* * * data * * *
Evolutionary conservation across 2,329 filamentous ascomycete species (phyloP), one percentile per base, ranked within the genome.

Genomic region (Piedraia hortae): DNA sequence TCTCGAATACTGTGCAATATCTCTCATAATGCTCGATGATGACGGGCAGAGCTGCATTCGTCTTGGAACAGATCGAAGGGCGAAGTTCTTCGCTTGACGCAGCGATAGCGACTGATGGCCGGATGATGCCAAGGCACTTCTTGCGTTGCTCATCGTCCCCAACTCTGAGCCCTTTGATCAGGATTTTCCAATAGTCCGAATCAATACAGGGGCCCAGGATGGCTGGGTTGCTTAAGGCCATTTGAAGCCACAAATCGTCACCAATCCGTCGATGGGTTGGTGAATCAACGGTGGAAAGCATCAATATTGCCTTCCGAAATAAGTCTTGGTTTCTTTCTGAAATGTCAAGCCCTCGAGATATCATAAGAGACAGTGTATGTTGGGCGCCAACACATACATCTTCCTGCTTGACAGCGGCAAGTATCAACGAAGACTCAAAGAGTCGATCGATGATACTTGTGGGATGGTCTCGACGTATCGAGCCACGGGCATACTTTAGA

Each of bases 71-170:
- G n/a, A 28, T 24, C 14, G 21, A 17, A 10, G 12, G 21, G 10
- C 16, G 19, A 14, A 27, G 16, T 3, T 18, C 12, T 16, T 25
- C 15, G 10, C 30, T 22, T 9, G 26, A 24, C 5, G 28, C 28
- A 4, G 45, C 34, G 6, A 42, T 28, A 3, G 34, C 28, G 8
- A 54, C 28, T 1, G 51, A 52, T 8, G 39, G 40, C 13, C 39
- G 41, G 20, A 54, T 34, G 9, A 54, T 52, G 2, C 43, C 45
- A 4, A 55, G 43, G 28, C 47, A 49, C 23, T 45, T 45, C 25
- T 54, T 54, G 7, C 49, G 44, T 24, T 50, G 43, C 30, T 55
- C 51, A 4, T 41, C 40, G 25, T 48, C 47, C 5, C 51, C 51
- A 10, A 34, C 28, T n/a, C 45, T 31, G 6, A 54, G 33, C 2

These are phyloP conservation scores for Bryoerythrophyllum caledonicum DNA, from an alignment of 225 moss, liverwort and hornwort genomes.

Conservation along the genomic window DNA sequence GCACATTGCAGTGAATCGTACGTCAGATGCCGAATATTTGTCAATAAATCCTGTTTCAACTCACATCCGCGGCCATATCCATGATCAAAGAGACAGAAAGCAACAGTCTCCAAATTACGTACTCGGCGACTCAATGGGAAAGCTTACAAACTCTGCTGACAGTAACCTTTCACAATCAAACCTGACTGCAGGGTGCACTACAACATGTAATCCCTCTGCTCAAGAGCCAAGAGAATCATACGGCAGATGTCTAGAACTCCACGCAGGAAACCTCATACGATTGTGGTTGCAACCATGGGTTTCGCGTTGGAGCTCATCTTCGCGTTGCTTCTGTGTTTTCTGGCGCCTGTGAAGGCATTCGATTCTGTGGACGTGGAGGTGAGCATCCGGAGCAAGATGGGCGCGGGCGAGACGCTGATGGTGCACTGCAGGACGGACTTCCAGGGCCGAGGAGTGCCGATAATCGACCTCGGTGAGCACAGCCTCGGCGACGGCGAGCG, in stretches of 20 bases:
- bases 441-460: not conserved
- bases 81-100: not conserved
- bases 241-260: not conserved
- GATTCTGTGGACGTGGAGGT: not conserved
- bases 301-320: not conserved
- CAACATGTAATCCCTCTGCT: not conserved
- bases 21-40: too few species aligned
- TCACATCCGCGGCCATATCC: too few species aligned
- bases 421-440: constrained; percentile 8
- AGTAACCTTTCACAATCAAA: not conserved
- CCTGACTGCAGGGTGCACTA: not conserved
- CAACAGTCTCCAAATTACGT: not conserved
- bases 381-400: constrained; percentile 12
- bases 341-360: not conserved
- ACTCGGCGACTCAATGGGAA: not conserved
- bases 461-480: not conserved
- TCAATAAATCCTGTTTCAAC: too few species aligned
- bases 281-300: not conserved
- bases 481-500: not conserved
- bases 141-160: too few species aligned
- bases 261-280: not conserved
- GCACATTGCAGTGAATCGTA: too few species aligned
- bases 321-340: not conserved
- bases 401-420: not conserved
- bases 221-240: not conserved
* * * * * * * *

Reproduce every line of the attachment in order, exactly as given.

Evolutionary conservation across 2,329 filamentous ascomycete species (phyloP), one percentile per base, ranked within the genome.

Genomic region (Piedraia hortae): DNA sequence TCTCGAATACTGTGCAATATCTCTCATAATGCTCGATGATGACGGGCAGAGCTGCATTCGTCTTGGAACAGATCGAAGGGCGAAGTTCTTCGCTTGACGCAGCGATAGCGACTGATGGCCGGATGATGCCAAGGCACTTCTTGCGTTGCTCATCGTCCCCAACTCTGAGCCCTTTGATCAGGATTTTCCAATAGTCCGAATCAATACAGGGGCCCAGGATGGCTGGGTTGCTTAAGGCCATTTGAAGCCACAAATCGTCACCAATCCGTCGATGGGTTGGTGAATCAACGGTGGAAAGCATCAATATTGCCTTCCGAAATAAGTCTTGGTTTCTTTCTGAAATGTCAAGCCCTCGAGATATCATAAGAGACAGTGTATGTTGGGCGCCAACACATACATCTTCCTGCTTGACAGCGGCAAGTATCAACGAAGACTCAAAGAGTCGATCGATGATACTTGTGGGATGGTCTCGACGTATCGAGCCACGGGCATACTTTAGA

Each of bases 71-170:
- G n/a, A 28, T 24, C 14, G 21, A 17, A 10, G 12, G 21, G 10
- C 16, G 19, A 14, A 27, G 16, T 3, T 18, C 12, T 16, T 25
- C 15, G 10, C 30, T 22, T 9, G 26, A 24, C 5, G 28, C 28
- A 4, G 45, C 34, G 6, A 42, T 28, A 3, G 34, C 28, G 8
- A 54, C 28, T 1, G 51, A 52, T 8, G 39, G 40, C 13, C 39
- G 41, G 20, A 54, T 34, G 9, A 54, T 52, G 2, C 43, C 45
- A 4, A 55, G 43, G 28, C 47, A 49, C 23, T 45, T 45, C 25
- T 54, T 54, G 7, C 49, G 44, T 24, T 50, G 43, C 30, T 55
- C 51, A 4, T 41, C 40, G 25, T 48, C 47, C 5, C 51, C 51
- A 10, A 34, C 28, T n/a, C 45, T 31, G 6, A 54, G 33, C 2

These are phyloP conservation scores for Bryoerythrophyllum caledonicum DNA, from an alignment of 225 moss, liverwort and hornwort genomes.

Conservation along the genomic window DNA sequence GCACATTGCAGTGAATCGTACGTCAGATGCCGAATATTTGTCAATAAATCCTGTTTCAACTCACATCCGCGGCCATATCCATGATCAAAGAGACAGAAAGCAACAGTCTCCAAATTACGTACTCGGCGACTCAATGGGAAAGCTTACAAACTCTGCTGACAGTAACCTTTCACAATCAAACCTGACTGCAGGGTGCACTACAACATGTAATCCCTCTGCTCAAGAGCCAAGAGAATCATACGGCAGATGTCTAGAACTCCACGCAGGAAACCTCATACGATTGTGGTTGCAACCATGGGTTTCGCGTTGGAGCTCATCTTCGCGTTGCTTCTGTGTTTTCTGGCGCCTGTGAAGGCATTCGATTCTGTGGACGTGGAGGTGAGCATCCGGAGCAAGATGGGCGCGGGCGAGACGCTGATGGTGCACTGCAGGACGGACTTCCAGGGCCGAGGAGTGCCGATAATCGACCTCGGTGAGCACAGCCTCGGCGACGGCGAGCG, in stretches of 20 bases:
- bases 441-460: not conserved
- bases 81-100: not conserved
- bases 241-260: not conserved
- GATTCTGTGGACGTGGAGGT: not conserved
- bases 301-320: not conserved
- CAACATGTAATCCCTCTGCT: not conserved
- bases 21-40: too few species aligned
- TCACATCCGCGGCCATATCC: too few species aligned
- bases 421-440: constrained; percentile 8
- AGTAACCTTTCACAATCAAA: not conserved
- CCTGACTGCAGGGTGCACTA: not conserved
- CAACAGTCTCCAAATTACGT: not conserved
- bases 381-400: constrained; percentile 12
- bases 341-360: not conserved
- ACTCGGCGACTCAATGGGAA: not conserved
- bases 461-480: not conserved
- TCAATAAATCCTGTTTCAAC: too few species aligned
- bases 281-300: not conserved
- bases 481-500: not conserved
- bases 141-160: too few species aligned
- bases 261-280: not conserved
- GCACATTGCAGTGAATCGTA: too few species aligned
- bases 321-340: not conserved
- bases 401-420: not conserved
- bases 221-240: not conserved